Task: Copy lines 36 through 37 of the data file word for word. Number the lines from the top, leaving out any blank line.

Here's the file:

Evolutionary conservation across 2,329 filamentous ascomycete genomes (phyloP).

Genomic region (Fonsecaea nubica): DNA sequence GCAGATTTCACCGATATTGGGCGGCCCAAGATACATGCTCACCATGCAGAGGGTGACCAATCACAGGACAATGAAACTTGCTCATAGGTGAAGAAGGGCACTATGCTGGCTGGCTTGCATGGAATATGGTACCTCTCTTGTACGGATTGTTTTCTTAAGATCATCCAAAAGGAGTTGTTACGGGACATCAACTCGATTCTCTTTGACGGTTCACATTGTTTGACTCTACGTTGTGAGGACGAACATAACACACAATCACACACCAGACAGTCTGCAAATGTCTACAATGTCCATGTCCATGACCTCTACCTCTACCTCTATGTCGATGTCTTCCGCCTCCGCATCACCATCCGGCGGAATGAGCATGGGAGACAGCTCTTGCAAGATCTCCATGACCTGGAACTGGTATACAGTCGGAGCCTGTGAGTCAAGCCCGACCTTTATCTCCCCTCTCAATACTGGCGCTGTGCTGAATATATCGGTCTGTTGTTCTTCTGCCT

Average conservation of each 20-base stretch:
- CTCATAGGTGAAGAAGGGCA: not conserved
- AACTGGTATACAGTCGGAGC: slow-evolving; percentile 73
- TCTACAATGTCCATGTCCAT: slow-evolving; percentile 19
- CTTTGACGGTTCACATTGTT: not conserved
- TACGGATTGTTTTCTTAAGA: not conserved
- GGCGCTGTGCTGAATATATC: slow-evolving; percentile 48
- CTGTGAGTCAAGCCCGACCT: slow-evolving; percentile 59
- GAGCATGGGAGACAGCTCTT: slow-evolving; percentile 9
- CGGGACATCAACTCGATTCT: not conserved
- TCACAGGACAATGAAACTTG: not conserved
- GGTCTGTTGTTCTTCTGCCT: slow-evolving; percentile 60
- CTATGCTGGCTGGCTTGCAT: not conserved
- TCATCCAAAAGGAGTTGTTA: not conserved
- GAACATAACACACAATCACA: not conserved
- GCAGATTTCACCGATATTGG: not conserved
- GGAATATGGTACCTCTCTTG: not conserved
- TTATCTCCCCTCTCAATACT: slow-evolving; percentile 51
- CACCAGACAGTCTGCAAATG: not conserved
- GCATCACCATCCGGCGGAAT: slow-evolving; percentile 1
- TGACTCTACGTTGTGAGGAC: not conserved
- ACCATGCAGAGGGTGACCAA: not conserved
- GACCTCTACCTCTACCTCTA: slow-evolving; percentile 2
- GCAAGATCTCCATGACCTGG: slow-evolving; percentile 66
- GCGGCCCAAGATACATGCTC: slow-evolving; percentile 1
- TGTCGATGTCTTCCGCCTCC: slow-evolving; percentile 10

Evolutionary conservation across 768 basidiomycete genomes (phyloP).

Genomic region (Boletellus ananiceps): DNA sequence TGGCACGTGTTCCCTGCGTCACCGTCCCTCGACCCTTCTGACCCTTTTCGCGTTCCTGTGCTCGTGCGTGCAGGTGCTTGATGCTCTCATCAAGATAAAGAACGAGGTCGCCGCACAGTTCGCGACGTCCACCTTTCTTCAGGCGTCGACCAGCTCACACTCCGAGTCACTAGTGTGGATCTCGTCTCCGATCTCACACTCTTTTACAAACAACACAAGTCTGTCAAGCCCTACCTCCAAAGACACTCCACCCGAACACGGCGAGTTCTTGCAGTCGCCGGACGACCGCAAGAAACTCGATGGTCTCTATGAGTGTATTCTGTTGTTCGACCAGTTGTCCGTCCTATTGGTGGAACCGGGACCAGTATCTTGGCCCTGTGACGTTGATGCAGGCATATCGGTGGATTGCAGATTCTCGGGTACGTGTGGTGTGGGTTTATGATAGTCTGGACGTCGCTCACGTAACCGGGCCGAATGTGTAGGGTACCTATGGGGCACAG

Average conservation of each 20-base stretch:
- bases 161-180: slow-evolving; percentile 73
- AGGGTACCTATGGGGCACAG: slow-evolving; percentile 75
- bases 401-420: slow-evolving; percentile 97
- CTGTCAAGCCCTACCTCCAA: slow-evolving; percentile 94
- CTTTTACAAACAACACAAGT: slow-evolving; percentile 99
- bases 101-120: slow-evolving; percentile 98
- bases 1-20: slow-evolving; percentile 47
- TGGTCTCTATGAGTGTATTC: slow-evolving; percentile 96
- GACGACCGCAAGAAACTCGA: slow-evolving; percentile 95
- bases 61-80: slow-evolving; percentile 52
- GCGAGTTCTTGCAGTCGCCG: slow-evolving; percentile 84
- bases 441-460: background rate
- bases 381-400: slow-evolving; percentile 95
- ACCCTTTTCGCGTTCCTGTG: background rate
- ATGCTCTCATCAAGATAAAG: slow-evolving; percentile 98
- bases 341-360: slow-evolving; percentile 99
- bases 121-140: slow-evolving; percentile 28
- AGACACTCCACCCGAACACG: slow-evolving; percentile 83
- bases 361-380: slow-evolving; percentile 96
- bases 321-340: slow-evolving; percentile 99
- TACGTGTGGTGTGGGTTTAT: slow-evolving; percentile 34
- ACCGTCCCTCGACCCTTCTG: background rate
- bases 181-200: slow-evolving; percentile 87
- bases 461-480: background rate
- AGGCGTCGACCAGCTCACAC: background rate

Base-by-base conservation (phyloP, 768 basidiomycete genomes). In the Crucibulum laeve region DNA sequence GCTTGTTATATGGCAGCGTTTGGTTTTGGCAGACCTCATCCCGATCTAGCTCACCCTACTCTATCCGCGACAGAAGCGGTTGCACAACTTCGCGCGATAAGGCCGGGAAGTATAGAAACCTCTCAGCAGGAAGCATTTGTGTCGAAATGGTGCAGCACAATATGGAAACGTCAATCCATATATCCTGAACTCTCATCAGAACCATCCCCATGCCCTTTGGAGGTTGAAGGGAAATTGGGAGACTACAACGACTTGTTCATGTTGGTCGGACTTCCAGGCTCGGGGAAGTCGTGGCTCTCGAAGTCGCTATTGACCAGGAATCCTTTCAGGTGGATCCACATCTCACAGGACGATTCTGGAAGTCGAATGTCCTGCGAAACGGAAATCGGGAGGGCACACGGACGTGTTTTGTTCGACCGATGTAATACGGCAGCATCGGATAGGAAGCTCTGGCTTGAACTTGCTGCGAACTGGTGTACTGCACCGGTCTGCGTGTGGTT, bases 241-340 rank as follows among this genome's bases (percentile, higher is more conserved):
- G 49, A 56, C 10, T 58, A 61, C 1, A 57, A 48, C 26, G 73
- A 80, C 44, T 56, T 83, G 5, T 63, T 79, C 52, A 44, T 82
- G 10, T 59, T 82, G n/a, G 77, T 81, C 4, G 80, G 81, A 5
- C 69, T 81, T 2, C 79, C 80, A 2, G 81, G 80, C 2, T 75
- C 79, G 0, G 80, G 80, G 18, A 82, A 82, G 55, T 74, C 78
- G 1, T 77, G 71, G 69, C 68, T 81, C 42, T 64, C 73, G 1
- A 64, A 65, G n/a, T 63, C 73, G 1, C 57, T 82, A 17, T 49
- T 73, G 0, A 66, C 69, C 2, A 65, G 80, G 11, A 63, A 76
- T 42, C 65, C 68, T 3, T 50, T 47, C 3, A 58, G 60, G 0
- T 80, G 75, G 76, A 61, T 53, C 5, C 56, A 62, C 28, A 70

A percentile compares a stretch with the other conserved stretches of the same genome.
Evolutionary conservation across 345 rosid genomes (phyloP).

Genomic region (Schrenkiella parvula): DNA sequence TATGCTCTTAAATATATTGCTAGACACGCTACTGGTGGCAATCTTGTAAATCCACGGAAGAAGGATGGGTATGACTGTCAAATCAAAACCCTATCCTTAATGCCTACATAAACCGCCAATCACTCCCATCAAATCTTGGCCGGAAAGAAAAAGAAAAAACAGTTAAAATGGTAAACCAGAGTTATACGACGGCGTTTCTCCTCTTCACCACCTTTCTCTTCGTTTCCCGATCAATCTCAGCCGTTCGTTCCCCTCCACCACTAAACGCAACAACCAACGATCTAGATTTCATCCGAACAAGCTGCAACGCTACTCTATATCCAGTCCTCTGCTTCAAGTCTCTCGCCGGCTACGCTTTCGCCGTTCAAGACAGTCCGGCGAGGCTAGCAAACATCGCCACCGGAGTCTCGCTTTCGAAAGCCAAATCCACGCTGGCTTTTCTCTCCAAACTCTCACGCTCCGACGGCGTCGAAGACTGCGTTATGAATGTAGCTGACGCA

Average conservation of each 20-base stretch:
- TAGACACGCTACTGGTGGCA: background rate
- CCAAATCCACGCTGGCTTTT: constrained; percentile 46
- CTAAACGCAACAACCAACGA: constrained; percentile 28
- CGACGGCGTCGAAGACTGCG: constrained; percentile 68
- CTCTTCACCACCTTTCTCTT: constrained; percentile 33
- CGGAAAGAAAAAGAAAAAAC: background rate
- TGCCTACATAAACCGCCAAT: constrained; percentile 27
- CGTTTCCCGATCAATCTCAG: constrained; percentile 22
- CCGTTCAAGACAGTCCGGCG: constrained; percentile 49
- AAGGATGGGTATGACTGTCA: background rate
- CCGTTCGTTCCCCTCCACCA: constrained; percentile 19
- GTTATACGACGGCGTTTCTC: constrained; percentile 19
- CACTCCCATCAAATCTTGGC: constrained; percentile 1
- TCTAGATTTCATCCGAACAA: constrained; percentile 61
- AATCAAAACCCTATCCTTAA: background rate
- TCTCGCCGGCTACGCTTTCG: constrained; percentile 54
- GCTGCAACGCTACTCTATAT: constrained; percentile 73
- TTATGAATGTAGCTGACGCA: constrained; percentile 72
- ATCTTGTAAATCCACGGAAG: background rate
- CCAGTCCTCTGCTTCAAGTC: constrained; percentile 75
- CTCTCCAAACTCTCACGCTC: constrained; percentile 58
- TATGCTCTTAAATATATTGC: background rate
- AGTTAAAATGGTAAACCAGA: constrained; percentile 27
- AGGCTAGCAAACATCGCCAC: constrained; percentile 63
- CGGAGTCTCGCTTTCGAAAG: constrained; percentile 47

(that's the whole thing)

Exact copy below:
- CTTTTACAAACAACACAAGT: slow-evolving; percentile 99
- bases 101-120: slow-evolving; percentile 98